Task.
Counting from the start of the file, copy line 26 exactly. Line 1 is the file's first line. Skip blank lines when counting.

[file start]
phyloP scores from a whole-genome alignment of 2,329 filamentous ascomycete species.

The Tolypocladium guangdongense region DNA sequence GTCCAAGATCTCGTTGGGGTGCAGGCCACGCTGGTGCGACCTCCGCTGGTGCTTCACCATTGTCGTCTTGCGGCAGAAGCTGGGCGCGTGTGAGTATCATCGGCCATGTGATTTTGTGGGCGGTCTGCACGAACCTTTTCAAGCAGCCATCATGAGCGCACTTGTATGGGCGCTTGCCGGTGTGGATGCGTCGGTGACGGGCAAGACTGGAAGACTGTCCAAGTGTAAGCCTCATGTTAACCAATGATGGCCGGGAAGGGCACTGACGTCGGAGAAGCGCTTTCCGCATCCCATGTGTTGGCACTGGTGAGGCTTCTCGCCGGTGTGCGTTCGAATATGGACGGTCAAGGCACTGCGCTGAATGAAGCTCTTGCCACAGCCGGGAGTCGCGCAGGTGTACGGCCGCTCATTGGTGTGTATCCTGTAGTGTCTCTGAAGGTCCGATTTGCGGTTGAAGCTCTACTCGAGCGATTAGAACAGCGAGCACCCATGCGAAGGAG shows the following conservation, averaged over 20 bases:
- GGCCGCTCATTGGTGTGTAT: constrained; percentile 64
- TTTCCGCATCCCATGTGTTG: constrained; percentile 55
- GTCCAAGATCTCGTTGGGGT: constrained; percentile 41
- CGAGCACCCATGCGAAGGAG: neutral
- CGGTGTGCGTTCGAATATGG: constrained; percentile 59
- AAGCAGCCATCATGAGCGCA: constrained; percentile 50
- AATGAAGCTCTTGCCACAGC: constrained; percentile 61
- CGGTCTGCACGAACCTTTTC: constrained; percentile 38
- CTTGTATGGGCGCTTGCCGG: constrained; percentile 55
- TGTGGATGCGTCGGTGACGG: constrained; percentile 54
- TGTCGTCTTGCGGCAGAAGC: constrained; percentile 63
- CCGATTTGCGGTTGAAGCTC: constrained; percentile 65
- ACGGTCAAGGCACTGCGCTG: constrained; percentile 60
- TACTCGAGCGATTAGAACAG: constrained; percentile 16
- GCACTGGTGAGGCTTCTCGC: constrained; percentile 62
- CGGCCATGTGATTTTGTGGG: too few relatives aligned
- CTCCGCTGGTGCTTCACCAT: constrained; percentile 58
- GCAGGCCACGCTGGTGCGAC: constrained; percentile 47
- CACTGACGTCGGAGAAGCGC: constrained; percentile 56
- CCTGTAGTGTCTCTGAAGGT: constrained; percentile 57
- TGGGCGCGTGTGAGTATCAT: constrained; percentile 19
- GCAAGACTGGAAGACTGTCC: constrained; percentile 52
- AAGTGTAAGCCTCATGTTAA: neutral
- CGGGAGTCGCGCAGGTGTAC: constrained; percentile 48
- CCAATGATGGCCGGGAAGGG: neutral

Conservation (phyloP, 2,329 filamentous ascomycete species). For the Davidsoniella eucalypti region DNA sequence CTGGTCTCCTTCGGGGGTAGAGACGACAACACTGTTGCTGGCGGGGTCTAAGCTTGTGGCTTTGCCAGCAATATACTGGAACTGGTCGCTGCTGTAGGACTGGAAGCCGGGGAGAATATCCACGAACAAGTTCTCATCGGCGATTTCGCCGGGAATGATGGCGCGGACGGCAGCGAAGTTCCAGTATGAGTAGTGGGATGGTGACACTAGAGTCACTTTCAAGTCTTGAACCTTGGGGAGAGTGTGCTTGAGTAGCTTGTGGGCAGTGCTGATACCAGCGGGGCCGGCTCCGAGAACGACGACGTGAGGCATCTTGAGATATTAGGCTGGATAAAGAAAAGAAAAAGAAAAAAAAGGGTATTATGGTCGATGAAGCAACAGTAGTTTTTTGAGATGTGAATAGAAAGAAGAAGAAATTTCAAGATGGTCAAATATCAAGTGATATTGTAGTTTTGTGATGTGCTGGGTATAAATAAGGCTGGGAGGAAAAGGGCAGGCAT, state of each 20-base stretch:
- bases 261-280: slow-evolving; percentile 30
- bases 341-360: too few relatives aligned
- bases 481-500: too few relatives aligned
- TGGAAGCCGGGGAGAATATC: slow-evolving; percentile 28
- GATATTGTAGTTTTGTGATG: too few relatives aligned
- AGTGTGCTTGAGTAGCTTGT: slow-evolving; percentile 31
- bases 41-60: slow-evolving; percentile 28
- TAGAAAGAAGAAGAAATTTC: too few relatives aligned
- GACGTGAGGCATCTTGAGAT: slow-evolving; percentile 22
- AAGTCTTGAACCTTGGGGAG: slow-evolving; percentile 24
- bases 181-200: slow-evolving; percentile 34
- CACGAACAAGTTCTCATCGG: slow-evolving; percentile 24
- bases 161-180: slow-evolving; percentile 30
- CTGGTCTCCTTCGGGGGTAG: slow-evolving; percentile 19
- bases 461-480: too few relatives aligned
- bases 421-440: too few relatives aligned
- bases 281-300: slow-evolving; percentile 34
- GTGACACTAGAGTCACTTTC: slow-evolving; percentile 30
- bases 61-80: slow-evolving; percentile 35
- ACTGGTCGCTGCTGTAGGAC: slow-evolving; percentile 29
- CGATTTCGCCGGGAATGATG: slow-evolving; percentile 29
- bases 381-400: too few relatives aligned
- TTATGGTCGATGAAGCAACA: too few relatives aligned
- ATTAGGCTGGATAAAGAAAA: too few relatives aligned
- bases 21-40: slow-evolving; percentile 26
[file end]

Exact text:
- CGGGAGTCGCGCAGGTGTAC: constrained; percentile 48